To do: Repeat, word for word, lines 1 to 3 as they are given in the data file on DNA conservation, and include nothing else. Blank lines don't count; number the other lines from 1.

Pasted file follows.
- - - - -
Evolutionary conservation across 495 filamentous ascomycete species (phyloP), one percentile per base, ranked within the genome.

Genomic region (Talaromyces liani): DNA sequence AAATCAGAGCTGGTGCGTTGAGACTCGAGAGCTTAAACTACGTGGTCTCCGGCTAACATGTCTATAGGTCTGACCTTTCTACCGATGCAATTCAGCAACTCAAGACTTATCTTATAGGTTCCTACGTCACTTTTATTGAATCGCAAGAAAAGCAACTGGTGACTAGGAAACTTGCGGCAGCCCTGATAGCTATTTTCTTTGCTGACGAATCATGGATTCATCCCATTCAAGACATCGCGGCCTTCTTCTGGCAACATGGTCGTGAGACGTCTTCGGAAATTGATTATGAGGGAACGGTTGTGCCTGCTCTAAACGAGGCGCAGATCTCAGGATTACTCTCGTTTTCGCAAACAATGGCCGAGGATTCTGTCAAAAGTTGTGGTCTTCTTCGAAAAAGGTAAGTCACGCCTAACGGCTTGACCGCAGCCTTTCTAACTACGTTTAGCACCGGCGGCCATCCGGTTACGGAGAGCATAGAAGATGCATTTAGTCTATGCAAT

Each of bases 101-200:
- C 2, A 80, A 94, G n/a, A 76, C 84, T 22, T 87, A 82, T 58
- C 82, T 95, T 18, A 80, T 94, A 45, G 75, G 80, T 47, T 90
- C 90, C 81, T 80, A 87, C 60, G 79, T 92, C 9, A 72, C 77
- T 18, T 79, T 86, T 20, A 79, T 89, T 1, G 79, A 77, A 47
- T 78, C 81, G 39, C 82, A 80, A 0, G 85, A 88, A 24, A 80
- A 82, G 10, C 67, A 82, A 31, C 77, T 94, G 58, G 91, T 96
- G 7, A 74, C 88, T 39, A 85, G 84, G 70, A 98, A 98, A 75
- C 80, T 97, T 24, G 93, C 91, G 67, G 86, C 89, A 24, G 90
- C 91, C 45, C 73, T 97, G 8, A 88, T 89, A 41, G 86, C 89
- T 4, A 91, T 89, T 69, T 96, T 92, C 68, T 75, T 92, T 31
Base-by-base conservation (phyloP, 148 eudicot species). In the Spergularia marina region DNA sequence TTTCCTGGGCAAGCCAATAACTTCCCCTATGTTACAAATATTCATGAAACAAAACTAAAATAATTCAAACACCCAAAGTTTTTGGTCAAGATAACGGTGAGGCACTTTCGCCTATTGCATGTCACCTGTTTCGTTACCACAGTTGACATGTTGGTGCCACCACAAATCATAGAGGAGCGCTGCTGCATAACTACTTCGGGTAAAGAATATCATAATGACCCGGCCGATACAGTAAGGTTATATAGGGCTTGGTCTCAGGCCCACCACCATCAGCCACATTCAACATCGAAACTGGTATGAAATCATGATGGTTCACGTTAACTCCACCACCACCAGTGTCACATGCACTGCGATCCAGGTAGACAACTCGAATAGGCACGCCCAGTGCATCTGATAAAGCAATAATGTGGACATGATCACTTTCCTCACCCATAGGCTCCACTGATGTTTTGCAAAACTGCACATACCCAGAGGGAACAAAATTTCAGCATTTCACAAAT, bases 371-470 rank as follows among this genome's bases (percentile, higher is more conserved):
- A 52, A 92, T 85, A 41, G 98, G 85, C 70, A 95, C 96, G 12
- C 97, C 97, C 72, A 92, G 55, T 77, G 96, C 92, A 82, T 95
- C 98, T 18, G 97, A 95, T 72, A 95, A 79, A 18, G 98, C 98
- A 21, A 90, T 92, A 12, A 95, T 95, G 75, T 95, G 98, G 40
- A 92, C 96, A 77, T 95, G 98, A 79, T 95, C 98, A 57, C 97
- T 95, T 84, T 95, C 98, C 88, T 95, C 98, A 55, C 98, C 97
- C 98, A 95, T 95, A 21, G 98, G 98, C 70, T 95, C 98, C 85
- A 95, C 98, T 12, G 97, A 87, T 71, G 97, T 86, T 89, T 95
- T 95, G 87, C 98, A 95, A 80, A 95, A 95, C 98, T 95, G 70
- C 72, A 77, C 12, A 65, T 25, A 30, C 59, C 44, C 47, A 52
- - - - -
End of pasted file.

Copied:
Evolutionary conservation across 495 filamentous ascomycete species (phyloP), one percentile per base, ranked within the genome.

Genomic region (Talaromyces liani): DNA sequence AAATCAGAGCTGGTGCGTTGAGACTCGAGAGCTTAAACTACGTGGTCTCCGGCTAACATGTCTATAGGTCTGACCTTTCTACCGATGCAATTCAGCAACTCAAGACTTATCTTATAGGTTCCTACGTCACTTTTATTGAATCGCAAGAAAAGCAACTGGTGACTAGGAAACTTGCGGCAGCCCTGATAGCTATTTTCTTTGCTGACGAATCATGGATTCATCCCATTCAAGACATCGCGGCCTTCTTCTGGCAACATGGTCGTGAGACGTCTTCGGAAATTGATTATGAGGGAACGGTTGTGCCTGCTCTAAACGAGGCGCAGATCTCAGGATTACTCTCGTTTTCGCAAACAATGGCCGAGGATTCTGTCAAAAGTTGTGGTCTTCTTCGAAAAAGGTAAGTCACGCCTAACGGCTTGACCGCAGCCTTTCTAACTACGTTTAGCACCGGCGGCCATCCGGTTACGGAGAGCATAGAAGATGCATTTAGTCTATGCAAT

Each of bases 101-200: